The new proposal is intended to address complaints of 'widespread cheating'
Wednesday, June 23, 2021 by Tatiora | Discussion: Personal Computing
Amid complaints from brick-and-mortar retailers in India, the Ministry of Consumer Affairs proposed a ban on flash sales on e-commerce platforms and preventing affiliate entities from being listed as sellers on Monday evening. These policies are in response to a rise in concern about what retailers allege as unfair practices employed by Amazon and Flipkart in the second largest market in the world.
In its proposal, India's Ministry of Consumer Affairs suggests that e-commerce firms should not be allowed to hold flash sales in India. These sales - akin to Black Friday and Cyber Monday in the U.S. - are very popular during the country's festive seasons. E-commerce firms have traditionally seen the largest spike in customer orders because of the heavily discounted products, which is impacting the sales of stores that don't have the same enormous online presence.
In a statement, the Ministry said: “Certain e-commerce entities are engaging in limiting consumer choice by indulging in ‘back to back’ or ‘flash’ sales wherein one seller selling on platform does not carry any inventory or order fulfilment capability but merely places a ‘flash or back to back’ order with another seller controlled by platform. This prevents a level playing field and ultimately limits customer choice and increases prices.”
This new proposal may prohibit Amazon, Flipkart, and other e-commerce platforms from running in-house or private labels. The proposal asks that e-commerce firms ensure that none of their related or associated parties are listed on their platforms as sellers for selling to customers directly.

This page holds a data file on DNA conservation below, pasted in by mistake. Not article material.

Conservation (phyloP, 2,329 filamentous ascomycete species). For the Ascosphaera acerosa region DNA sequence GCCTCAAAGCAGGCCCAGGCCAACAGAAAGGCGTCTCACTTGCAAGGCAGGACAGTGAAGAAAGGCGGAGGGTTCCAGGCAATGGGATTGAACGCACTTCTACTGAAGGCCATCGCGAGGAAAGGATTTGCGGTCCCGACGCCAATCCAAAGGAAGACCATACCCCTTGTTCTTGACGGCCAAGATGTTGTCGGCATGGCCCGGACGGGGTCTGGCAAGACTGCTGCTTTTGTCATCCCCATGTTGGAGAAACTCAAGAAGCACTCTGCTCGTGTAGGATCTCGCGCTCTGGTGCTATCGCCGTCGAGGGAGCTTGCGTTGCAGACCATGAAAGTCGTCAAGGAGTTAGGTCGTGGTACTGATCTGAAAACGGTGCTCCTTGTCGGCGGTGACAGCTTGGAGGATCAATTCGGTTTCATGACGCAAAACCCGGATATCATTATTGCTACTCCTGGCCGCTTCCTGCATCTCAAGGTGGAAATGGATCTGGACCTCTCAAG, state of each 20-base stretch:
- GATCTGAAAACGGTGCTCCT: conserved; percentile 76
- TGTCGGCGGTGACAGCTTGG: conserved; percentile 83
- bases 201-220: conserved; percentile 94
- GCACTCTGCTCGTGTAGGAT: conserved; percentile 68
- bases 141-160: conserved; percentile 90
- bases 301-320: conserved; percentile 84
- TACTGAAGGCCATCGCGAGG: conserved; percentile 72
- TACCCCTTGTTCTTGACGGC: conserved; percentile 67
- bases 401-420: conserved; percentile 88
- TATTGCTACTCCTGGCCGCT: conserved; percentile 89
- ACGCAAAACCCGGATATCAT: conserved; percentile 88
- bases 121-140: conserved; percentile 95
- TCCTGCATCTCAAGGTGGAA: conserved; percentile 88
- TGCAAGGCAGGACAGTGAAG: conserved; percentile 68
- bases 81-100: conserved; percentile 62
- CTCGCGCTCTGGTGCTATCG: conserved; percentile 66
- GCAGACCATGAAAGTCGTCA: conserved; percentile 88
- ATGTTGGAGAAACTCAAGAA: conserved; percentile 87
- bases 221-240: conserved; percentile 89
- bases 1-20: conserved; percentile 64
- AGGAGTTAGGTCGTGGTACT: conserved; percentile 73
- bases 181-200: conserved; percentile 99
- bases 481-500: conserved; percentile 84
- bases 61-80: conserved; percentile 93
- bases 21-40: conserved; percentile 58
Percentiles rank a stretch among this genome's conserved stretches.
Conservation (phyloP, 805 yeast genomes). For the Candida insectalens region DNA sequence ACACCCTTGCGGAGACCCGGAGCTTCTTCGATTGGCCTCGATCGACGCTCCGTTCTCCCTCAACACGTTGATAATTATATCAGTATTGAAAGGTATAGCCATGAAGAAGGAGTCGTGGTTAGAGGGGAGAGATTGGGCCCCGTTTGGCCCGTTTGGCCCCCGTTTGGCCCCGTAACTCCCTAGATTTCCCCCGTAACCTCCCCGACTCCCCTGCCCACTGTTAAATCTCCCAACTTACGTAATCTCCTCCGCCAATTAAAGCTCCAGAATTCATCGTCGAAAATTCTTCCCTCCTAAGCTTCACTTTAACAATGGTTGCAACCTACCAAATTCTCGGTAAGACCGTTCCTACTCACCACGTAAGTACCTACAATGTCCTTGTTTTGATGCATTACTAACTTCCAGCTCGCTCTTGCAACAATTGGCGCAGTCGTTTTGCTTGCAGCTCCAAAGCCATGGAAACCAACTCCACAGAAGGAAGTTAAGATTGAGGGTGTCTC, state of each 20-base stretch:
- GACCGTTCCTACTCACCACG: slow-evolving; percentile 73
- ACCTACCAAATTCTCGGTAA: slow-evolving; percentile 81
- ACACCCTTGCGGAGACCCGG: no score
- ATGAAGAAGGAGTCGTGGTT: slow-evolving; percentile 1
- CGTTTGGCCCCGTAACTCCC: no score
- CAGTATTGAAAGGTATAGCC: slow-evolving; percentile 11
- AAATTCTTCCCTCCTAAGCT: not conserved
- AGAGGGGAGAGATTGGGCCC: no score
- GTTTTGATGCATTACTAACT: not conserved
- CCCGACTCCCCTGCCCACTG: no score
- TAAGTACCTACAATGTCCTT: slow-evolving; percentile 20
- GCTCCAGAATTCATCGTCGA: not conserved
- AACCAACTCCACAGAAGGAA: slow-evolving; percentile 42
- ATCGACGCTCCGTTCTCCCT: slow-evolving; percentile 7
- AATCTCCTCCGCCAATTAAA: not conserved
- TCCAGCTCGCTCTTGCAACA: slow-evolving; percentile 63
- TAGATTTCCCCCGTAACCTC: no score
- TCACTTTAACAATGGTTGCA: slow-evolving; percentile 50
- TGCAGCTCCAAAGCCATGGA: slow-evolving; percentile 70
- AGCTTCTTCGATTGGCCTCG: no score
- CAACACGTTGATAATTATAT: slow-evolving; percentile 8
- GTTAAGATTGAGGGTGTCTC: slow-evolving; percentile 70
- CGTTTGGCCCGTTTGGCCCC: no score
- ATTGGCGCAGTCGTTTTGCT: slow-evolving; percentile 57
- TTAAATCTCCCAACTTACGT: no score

India already does not allow e-commerce firms to hold inventory or sell items directly to consumers. In order to bypass this, many firms have operated through joint ventures with local companies that basically operate as inventory holders in this way. The new proposal also asks e-commerce firms to introduce a mechanism for identifying goods based on their country of origin and suggest alternatives to "ensure fair opportunity to domestic goods."
Amazon has invested over $6.5 billion into the India side of its business and has said that it will be reviewing its policies. Flipkart's majority stake was acquired by Walmart back in 2018 for $16 billion and currently has made no comment on this new proposal. The Ministry will be seeking industry feedback over the next 2 weeks.
Online marketplaces have greatly changed the way that many of us shop. On one hand, it's obviously very convenient and has made finding things that are perhaps out of season or not readily available in our areas much easier than ever before. On the other hand, it's true that many brick and mortar stores have suffered because of that convenience. I, admittedly, shop online more than ever (thanks especially to the pandemic).
What do you think - should there be methods in place in order to curtail the growing dominance of online platforms and drive more business to traditional brick-and-mortar stores? Share your thoughts with me!
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